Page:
Mary Roach has a great post at CircleID on an area that we have talked about extensively, namely, copyright takedowns under the Digital Millennium Copyright Act. Mary’s post covers the more specific strategy of sending takedown notices to search engine providers, such as Google, Yahoo, and MSN, to effectively reduce access to stolen creative materials.
Under the DMCA’s § 512(d)(3), a service provider that provides “information location tools” is not liable for copyright infringement if it does not have actual or constructive knowledge that the material is infringing. If the service provider does have actual knowledge that indexed, hosted, or linked material is infringing, it must “expeditiously” take down the infringing content to remain eligible for the safe harbor. Additionally, the service provider cannot profit primarily from the infringing content.
The notice to the service provider has to meet certain technical requirements as well, such as a statement identifying the material and any other information that would help the service provider reasonably identify and locate the infringing content. As Mary’s statistics indicate, sending a takedown notice to search engines can block access to the infringing content to up to 98% of normal Internet users. The same provisions apply to the ISPs that host the sites, so sending a takedown notice to the web host that is currently hosting the content is another effective method of attack against copyright infringement.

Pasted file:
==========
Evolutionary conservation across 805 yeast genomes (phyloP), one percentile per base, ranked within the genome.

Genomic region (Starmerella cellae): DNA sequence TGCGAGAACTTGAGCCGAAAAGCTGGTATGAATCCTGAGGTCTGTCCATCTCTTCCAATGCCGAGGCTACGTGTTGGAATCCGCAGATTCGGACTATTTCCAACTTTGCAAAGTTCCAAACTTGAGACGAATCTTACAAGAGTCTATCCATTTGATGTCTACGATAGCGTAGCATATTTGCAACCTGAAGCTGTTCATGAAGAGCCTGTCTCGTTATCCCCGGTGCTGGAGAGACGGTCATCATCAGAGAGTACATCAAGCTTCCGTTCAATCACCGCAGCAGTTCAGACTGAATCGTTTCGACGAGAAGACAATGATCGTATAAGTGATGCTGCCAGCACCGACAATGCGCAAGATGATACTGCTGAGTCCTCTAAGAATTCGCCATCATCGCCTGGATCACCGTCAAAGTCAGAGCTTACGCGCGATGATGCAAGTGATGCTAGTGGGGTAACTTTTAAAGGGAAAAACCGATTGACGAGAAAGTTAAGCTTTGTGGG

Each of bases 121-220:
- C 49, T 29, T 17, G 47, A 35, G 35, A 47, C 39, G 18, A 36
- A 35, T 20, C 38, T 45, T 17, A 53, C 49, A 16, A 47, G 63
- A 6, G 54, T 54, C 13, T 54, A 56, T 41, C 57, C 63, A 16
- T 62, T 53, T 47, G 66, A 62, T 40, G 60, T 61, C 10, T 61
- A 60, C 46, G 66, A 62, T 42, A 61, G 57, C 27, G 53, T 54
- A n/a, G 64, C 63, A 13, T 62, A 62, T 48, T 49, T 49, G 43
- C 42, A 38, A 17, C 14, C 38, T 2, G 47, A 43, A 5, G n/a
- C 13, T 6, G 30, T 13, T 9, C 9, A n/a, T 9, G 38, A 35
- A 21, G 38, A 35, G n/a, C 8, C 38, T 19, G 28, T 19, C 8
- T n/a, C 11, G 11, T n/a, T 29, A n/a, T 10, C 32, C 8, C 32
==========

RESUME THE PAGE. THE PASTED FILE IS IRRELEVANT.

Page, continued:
It is also important to note that Google and Yahoo send DMCA takedown notices to Chillingeffects.org, a clearinghouse for DMCA abuse and free speech information, for publication. This should be considered in creating a wide-scale copyright protection strategy. Ultimately, the protection of intellectual property, including copyright and trademark rights, requires both a legal strategy and a business strategy, and an effective approach should combine considerations of legal leverage over copyright infringers as well as public relations, image management, and other non-legal concerns. If you are a creative artist who needs help protecting your online or offline works from copyright infringement, please contact a copyright attorney who is knowledgeable in this area.